Each year we all can’t help but to speculate and try to predict what’s going to happen in the new year and as we enter 2019, I can’t help but to wonder what will be the top issues that leaders will face. Based upon my observations in the labor market, a bit of research, and some conversations with other great HR professionals, here are the most desirable leadership skills necessary for a successful 2019.
Surprise! Communication is always a sought-after skill. However, in the new year, I predict it will be even more important that it is now. I am not the only one who believes communication will be key next year. During a conversation with my friend, Dave Ryan, SHRM-SCP, Executive Director of Human Resources, Director of Illinois HR State Council having more than 20 years of HR experience says, “Leaders must become better communicators next year”. Per Dave, leaders will need to reassure their employees that their jobs are safe and any changes should be communicated immediately and respectfully.
Leaders must be more flexible than ever in the new year. More and more job seekers and employees are seeking opportunities to work from home and better work/life benefits. These highly coveted and requested benefits will continue to be in demand. And, with technology being as agile as it is, there is really no reason why most people can’t work from home. Today all you need is a laptop, tablet, dedicated access and video conferencing and voilà, working from home is easy.
Of course, there are some leaders who believe that collaboration is more important than flexibility. However, according to Forbes.com, 1 in 5 Americans work from home. This is a trend that will continue to grow in 2019 and if companies want the best of the best, they must be flexible with work/life balance benefits and employee schedules.
According to a report created by Officevibe titled “The State of Employee Engagement”, 59% of employees wouldn’t recommend their organization as a good place to work. That number is way too high. Leaders must develop the skills to build brand ambassadors and culture representatives who will and can represent the company throughout the community, either in person or online through talent communities, employee testimonies, and social media.
Remember, referrals are the number 1 way to fill a job opening and if employees aren’t referring good people to your company, this could indicate a bigger problem with engagement. By using 360 feedback, exit interviews, performance reviews, Glassdoor comments and anonymous surveys, leaders can use that information to fix any internal issues, improve the company’s reputation and make it a more desirable workplace.
In many cases, this is simply a matter of being more competitive by offering better benefits, pay, and job security. If an employer can offer these things, then they can increase job satisfaction and employee engagement.
On November 18th 2016, Forbes.com published another interesting article titled, “Four Leaders Discuss the Future of the HR Industry” in which the following objectives were listed: the rise of A.I., robotics and innovations, the importance of outsourcing HR to be more efficient, researching employee regulatory laws, and discussed the focus on the recruiting team. I think all four leaders make interesting points, however, I must side with Rohit Paul, Director of Human Resources at the Academy for Urban School Leadership, who says he works closely with the recruitment team to identify high performing teachers and prospective candidates.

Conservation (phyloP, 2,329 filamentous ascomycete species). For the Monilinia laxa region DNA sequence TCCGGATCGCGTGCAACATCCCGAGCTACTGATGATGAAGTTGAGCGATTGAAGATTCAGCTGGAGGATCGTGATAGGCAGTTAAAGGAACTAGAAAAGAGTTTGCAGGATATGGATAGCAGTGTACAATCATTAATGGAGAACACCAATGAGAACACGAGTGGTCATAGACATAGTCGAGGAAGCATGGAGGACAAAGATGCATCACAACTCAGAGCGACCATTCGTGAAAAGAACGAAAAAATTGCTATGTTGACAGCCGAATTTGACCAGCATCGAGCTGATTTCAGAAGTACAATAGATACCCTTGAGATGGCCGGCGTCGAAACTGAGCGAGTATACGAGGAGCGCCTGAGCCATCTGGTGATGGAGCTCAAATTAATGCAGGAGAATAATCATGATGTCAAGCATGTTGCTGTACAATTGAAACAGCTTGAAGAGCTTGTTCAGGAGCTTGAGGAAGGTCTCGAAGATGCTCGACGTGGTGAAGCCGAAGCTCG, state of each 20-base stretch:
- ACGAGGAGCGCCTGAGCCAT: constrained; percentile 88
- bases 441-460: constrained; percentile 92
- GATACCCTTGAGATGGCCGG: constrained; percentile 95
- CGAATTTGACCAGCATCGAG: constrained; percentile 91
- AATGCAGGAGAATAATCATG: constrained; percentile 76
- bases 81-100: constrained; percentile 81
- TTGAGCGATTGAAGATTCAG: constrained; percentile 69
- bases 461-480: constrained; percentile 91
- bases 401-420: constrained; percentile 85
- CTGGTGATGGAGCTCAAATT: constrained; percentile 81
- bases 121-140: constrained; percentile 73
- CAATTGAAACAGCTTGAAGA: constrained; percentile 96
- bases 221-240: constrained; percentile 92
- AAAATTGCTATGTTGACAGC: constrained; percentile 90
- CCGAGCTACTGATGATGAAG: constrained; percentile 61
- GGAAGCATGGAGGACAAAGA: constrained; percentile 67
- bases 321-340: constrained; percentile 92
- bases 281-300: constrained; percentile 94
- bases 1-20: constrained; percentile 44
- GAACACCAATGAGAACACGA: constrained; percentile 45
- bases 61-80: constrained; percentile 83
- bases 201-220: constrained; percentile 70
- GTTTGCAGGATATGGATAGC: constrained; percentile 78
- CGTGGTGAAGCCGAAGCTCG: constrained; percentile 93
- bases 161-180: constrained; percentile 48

The new year will see even more competition in the job market, therefore, leaders must work with the hiring team to design specific solutions and job assessments to bridge the talent/skills gap and land superior employees. Poaching talent will continue to increase. Average job tenure will continue to decline and recruiters must work harder to get the best of the best. Leaders must develop their talent acquisition processes and incorporate talent assessments to ensure they are hiring the right people.
Finally, in 2019, leaders should continue to work on their social media and brand messaging skills. We all know social media is not going anywhere, in fact it will continue to evolve. Social media can be a powerful tool of communication but it can also be very dangerous. Smart leaders will hire Communication Directors to oversee and measure internal and external communications and use social media to help shape and mold the company’s messaging.
Let us know what you think of these predictions in the comment section.
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Chris Fields is an HR professional and expert resume writer with more than 13 years of experience as a former practitioner and current HR consultant. He is the curator of two websites: CostofWork.com and ResumeCrusade.com , and contributes HR-focused content to many others, including PerformanceICreate.com and SmartRecruiters.com . He has been listed by the Huffington Post as one of the “Top 100 Most Social Human Resources Experts to Follow on Twitter”, one of the “Top 40 under 40” by the HR Blogger Network, one of the “25 Must-Read HR Blogs in 2013”, and also featured on Oprah.com. He is very active with the Society of Human Resource Management, working closely with conference directors, communication chairs, and social media teams from Illinois, Oklahoma, and Tennessee to develop social strategies to engage attendees and enhance their conference experience. Chris earned his master’s degree in Labor and Human Resources from Ohio State University. In 2005, he moved back to his hometown of Memphis, TN, where he has developed a reputation for helping his clients create HR strategies, and individuals master the tough economic challenges of the South.